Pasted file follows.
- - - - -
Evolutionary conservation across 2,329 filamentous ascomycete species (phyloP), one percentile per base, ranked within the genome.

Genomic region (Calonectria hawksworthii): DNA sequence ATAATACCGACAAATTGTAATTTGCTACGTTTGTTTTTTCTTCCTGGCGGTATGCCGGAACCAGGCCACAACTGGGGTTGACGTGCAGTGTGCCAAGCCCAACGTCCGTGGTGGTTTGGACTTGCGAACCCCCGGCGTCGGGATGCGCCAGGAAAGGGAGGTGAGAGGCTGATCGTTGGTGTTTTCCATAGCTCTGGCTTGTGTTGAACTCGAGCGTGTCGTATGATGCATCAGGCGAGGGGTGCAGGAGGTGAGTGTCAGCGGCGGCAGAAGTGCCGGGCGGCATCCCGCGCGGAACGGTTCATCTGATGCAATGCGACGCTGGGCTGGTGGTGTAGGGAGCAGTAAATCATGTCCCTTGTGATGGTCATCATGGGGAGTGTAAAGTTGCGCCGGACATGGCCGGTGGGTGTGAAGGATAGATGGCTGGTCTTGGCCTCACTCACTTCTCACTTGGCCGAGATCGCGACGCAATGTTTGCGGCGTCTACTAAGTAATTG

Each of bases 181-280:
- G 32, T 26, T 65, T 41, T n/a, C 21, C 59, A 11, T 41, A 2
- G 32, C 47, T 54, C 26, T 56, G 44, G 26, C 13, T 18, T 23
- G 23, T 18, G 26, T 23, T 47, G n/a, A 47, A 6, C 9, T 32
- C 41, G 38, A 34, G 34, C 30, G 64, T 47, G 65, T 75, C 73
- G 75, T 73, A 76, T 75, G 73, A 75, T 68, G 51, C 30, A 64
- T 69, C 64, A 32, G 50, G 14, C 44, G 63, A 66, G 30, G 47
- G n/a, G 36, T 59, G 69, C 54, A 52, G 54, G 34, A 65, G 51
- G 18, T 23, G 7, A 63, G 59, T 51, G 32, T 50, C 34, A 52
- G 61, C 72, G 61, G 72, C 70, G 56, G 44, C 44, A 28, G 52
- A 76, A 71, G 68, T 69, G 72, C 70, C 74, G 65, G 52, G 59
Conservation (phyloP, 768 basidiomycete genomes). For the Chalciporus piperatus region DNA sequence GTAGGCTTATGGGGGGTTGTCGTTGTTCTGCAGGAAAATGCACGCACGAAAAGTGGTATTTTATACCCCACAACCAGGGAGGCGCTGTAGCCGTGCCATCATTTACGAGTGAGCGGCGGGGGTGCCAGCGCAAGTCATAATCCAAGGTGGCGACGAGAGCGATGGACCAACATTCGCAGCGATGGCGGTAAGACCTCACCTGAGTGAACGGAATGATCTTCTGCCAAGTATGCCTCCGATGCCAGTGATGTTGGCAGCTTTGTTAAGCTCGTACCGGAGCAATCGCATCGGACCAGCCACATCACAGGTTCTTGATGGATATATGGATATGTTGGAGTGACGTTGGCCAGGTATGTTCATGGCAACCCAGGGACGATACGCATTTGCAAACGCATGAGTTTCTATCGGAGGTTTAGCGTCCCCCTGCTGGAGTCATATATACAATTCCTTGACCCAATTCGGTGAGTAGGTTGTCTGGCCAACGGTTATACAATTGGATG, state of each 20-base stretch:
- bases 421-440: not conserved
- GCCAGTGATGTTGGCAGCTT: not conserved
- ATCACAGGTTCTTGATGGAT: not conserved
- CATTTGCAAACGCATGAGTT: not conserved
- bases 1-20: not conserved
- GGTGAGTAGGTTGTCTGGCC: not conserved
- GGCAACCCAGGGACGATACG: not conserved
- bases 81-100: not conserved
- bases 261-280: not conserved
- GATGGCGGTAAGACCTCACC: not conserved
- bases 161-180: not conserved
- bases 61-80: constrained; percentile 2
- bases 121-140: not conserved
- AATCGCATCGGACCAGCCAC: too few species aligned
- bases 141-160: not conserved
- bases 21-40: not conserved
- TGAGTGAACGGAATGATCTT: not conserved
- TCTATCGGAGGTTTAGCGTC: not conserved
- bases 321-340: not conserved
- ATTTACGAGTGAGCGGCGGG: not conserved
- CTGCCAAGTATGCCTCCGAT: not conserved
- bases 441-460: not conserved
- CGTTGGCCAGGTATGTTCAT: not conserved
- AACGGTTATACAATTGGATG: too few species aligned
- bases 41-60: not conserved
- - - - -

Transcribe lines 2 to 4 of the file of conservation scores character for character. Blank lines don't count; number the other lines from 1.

Genomic region (Calonectria hawksworthii): DNA sequence ATAATACCGACAAATTGTAATTTGCTACGTTTGTTTTTTCTTCCTGGCGGTATGCCGGAACCAGGCCACAACTGGGGTTGACGTGCAGTGTGCCAAGCCCAACGTCCGTGGTGGTTTGGACTTGCGAACCCCCGGCGTCGGGATGCGCCAGGAAAGGGAGGTGAGAGGCTGATCGTTGGTGTTTTCCATAGCTCTGGCTTGTGTTGAACTCGAGCGTGTCGTATGATGCATCAGGCGAGGGGTGCAGGAGGTGAGTGTCAGCGGCGGCAGAAGTGCCGGGCGGCATCCCGCGCGGAACGGTTCATCTGATGCAATGCGACGCTGGGCTGGTGGTGTAGGGAGCAGTAAATCATGTCCCTTGTGATGGTCATCATGGGGAGTGTAAAGTTGCGCCGGACATGGCCGGTGGGTGTGAAGGATAGATGGCTGGTCTTGGCCTCACTCACTTCTCACTTGGCCGAGATCGCGACGCAATGTTTGCGGCGTCTACTAAGTAATTG

Each of bases 181-280:
- G 32, T 26, T 65, T 41, T n/a, C 21, C 59, A 11, T 41, A 2